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Cops ban artist for 'lewd' drawings

In the 1960s, police busted a gallery owner for an installation of nudes. More recently, when an artist filmed a cat being killed and eaten, the artist was locked up. Even if the country's definition of obscenity has transformed over time, for decades the debate has stayed the same: Is art censorship an act thwarting obscenity or an Orwellian control?

 Robert Markle says he has every intention to arouse emotions with his art. One of his drawings depicts two nude women touching each other. But he says the depiction is sensuous, rather than sexual. Conversely, an Ontario court magistrate says the drawings are lewd and obscene. Markle's nudes make up the majority of works confiscated from Dorothy Cameron's Eros '65 gallery exhibition last year by the Toronto police morality squad.

Cameron is still before the courts facing obscenity charges and since the May 1965 bust she has had to close her Yonge Street gallery. [Audio only]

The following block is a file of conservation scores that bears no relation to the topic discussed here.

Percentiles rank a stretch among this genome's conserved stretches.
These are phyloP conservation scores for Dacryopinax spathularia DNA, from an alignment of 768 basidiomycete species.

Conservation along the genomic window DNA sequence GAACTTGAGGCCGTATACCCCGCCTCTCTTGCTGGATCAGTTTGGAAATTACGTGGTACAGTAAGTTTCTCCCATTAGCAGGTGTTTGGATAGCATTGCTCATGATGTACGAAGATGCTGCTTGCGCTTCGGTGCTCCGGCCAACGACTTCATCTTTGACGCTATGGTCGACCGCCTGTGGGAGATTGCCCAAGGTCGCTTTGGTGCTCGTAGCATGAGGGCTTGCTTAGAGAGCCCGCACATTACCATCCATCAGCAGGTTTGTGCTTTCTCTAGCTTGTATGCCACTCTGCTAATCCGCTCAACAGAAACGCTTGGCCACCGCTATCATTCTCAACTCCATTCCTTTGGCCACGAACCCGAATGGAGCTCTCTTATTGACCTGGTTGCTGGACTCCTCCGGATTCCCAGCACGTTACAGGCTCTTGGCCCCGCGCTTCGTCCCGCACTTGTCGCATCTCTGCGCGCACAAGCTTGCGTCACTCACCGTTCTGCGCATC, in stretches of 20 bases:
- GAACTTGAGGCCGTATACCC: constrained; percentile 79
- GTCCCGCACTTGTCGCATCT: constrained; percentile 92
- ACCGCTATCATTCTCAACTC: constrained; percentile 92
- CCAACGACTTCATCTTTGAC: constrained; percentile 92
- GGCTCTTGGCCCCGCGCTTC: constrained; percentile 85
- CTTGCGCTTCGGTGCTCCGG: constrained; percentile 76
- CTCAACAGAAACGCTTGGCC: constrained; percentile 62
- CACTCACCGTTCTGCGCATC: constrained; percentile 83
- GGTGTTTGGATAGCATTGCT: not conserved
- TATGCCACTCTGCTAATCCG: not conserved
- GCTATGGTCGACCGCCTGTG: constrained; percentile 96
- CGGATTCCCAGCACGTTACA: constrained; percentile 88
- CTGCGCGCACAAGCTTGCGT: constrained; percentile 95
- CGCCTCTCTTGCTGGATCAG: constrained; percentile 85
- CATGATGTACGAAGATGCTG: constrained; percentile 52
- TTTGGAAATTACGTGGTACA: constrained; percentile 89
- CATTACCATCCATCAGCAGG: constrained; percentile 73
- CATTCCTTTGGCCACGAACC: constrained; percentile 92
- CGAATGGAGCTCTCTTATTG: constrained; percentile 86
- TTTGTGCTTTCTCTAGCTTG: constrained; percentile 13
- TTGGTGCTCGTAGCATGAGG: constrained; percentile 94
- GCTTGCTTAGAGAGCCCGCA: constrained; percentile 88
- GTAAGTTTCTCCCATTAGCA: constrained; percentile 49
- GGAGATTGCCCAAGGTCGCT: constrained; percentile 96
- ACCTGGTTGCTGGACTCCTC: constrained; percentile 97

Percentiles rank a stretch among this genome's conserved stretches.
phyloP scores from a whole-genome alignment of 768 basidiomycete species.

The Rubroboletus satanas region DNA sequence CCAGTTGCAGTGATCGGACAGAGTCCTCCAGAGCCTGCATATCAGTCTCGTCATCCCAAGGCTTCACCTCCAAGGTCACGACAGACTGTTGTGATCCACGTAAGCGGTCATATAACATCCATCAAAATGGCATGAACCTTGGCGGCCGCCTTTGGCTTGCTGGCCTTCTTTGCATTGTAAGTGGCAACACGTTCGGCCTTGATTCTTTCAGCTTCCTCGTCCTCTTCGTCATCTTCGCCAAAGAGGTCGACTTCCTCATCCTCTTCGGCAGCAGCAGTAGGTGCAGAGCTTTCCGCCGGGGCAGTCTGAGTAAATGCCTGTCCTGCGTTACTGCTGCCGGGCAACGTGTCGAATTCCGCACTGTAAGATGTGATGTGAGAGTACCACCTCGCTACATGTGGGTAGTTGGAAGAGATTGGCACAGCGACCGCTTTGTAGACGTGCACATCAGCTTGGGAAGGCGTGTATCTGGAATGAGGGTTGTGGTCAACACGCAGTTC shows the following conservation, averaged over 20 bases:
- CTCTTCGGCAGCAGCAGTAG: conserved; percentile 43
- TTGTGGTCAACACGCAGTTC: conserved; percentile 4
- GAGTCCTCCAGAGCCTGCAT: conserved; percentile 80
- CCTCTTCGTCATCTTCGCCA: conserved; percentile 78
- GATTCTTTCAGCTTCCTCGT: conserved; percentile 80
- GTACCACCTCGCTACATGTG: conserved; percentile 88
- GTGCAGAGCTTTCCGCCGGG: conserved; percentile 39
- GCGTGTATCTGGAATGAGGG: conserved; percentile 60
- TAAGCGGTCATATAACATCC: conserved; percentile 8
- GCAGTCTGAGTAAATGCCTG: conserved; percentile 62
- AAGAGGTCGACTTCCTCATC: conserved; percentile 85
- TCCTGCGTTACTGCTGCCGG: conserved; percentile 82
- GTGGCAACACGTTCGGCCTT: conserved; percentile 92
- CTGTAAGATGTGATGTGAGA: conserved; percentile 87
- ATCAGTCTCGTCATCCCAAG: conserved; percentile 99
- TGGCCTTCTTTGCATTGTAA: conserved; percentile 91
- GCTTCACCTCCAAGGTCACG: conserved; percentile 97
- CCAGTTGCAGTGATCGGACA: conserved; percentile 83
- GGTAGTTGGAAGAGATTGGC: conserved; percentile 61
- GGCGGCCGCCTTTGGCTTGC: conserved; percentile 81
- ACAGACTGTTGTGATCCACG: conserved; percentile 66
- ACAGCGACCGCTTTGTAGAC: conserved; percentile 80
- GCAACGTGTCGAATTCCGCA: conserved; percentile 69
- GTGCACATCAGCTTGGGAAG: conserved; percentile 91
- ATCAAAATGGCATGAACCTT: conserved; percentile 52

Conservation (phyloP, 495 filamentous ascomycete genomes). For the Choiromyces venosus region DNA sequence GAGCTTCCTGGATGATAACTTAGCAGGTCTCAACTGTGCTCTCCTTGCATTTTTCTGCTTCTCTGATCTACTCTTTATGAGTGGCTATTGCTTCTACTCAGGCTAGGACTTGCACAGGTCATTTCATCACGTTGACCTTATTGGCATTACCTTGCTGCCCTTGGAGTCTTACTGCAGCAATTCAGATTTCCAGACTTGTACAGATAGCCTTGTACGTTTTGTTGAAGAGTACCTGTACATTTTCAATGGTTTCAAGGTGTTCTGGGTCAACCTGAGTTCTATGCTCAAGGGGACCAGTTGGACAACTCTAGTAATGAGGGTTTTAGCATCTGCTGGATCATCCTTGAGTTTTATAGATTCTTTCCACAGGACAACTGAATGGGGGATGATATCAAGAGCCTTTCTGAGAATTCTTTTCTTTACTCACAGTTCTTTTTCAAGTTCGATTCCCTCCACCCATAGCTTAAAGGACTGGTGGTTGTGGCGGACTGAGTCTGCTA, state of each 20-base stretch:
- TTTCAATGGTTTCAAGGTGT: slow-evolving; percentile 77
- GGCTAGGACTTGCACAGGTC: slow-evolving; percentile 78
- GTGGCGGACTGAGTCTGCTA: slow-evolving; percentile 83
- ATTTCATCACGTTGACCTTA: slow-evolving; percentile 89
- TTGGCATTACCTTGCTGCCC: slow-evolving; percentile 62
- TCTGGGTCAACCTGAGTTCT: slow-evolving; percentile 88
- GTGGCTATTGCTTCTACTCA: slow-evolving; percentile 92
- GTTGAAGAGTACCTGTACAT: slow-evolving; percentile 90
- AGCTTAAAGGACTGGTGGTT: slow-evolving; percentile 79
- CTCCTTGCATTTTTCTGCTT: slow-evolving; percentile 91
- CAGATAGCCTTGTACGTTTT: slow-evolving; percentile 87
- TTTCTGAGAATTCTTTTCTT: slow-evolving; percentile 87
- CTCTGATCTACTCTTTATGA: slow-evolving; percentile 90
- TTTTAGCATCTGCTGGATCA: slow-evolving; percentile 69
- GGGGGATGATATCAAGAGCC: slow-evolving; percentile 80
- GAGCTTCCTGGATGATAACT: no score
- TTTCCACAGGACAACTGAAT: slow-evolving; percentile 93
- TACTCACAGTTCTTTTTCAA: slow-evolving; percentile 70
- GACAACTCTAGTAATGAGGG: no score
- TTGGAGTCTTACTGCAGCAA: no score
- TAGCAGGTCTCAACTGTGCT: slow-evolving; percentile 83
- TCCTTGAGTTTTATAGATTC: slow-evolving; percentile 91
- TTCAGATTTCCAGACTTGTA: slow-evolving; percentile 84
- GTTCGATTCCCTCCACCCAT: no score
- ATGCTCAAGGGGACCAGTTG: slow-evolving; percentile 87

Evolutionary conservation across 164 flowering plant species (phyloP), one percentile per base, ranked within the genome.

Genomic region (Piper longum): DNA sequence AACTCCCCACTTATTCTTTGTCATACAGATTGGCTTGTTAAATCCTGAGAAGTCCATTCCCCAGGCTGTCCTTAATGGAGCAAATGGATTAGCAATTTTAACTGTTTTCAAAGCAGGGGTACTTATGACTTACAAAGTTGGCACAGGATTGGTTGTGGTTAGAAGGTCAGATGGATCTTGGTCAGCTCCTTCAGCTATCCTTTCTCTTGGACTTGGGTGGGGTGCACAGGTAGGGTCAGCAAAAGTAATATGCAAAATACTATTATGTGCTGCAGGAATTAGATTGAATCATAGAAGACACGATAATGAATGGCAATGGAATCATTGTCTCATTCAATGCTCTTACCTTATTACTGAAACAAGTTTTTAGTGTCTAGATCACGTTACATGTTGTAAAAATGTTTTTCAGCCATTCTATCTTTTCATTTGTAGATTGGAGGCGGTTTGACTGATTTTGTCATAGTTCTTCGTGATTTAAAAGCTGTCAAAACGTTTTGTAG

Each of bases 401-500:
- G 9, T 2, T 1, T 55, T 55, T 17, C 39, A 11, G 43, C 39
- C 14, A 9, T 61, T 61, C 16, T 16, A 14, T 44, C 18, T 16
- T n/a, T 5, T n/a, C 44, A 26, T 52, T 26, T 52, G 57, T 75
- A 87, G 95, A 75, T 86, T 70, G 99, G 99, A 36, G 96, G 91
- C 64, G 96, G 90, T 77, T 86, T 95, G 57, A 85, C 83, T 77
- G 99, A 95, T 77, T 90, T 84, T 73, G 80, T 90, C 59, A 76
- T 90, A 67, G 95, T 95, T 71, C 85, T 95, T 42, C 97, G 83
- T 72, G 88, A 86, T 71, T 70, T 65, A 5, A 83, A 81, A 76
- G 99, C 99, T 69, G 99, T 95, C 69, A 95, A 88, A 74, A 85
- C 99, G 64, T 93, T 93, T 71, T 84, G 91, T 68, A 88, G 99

• Before police confiscated Markle's work from Dorothy Cameron's gallery, Eros '65 received excellent reviews.
• Historian and journalist Pierre Berton said at the time that the installation marked a coming of age for Toronto.
• Markle also taught as a professor at The New School of Art, an alternative Toronto educational institution created in 1965.

• The school's founders opened the school in reaction to the Ontario College of Art's theoretical and "boring" classes. The New School had no entrance requirements and there were no grades, attendance records or diplomas.
• Robert Markle, a Native Canadian artist, was born in Hamilton in 1936 and died in Holstein, Ont. in 1990.
Medium: Television
Program: This Hour has Seven Days
Broadcast Date: Feb. 6, 1966
Guest(s): Robert Markle
Host: Laurier LaPierre
Reporter: Patrick Watson
Duration: 3:00
This is the audio of a TV report for which video is unavailable.

Last updated: April 4, 2012

Page consulted on December 6, 2013

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